The End of the Matter
I. Final Recap
I(A). The Excuses of the Wrong (v.23)
I(B). The Explanation of What is Right (v.24)
The basic meaning of edify (oikodomeō) is “to build a house,” and, by extension, the term refers to the literal or figurative building of anything. It is often used in the New Testament to describe the spiritual growth, or upbuilding, of believers. Whatever contributes to spiritual growth constitutes what is profitable, or beneficial, helpful, advantageous, or useful. Only things that are profitable are able to edify.
Even if something will build us up we should not do it if it is not also for the good of others. Our primary concern should be for the good of our neighbor, a principle contrary to basic human nature.
I(C). The Example of How to Live It (v.25-29a)
But our brother’s conscience’ sake is important, more important than the feelings of an unbelieving host. It is better to offend the host by not eating the idol meat than to offend a weaker believer by eating it. If we have to choose between offending a Christian and offending a non-Christian, we should offend the non-Christian. The profit and edification of our brother or sister in Christ is of greater importance. Not only that, but our testimony will be harmed more by arguing with and condemning fellow believers than by standing by them in love. Unbelievers will be inclined to respect us for showing loving concern for the convictions of a fellow Christian.
II. Final Command
II(A). The Mention of Complicated Questions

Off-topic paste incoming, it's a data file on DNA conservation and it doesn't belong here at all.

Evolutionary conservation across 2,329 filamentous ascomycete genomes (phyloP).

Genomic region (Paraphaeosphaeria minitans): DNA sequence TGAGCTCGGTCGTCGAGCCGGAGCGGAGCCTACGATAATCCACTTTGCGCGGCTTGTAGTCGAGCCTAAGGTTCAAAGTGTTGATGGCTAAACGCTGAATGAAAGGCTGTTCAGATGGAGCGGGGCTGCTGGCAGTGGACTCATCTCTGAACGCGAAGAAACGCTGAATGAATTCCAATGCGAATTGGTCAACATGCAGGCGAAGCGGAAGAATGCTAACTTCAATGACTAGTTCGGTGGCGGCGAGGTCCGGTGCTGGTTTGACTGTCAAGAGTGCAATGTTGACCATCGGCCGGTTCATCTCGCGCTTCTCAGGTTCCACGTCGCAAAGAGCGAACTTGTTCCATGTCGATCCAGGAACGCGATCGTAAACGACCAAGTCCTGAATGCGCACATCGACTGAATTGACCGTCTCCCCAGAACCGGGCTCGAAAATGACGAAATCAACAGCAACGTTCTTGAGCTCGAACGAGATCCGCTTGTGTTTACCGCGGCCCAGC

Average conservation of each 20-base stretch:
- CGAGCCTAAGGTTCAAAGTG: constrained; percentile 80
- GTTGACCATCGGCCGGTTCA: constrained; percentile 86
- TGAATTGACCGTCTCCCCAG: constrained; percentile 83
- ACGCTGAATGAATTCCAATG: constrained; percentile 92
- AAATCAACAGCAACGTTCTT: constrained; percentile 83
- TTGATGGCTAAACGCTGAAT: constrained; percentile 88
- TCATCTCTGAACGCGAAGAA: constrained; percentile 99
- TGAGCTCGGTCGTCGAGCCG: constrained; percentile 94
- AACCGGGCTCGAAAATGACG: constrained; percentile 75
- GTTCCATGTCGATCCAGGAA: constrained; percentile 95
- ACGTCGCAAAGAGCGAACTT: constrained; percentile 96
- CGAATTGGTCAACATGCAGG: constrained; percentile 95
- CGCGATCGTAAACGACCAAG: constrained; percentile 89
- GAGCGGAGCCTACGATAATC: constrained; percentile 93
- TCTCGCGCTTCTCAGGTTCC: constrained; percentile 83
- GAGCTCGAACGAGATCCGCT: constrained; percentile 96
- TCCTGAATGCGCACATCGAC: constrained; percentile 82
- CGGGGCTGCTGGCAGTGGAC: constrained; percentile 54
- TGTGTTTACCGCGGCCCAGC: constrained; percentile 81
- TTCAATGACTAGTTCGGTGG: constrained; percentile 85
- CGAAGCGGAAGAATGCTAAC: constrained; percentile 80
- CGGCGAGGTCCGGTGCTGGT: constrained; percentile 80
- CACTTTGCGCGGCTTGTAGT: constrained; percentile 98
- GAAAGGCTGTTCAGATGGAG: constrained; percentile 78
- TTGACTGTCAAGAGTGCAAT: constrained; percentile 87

II(B). The Most Important Command
The word glory means “something that is worthy of praise or exaltation; brilliance; beauty; renown.” God’s glory has two aspects. First is His inherent, or intrinsic, glory. God is the only being in all of existence who can be said to possess inherent glory. No one can give it to Him; it already completely belongs to Him by virtue of who He is. If no one ever gave God praise, He would still be the glorious God that He is, because He was fully glorious before He created any other beings to worship Him.
The second aspect of God’s glory is ascribed glory. “Ascribe to the Lord, O sons of the mighty,” the psalmist says, “ascribe to the Lord glory and strength. Ascribe to the Lord the glory due to His name; worship the Lord in holy array” (Ps. 29:1–2). Obviously, we cannot give God glory in the sense of adding to His glory, any more than we can add to His strength. The psalmist is simply urging us to recognize and acclaim the glory God already has.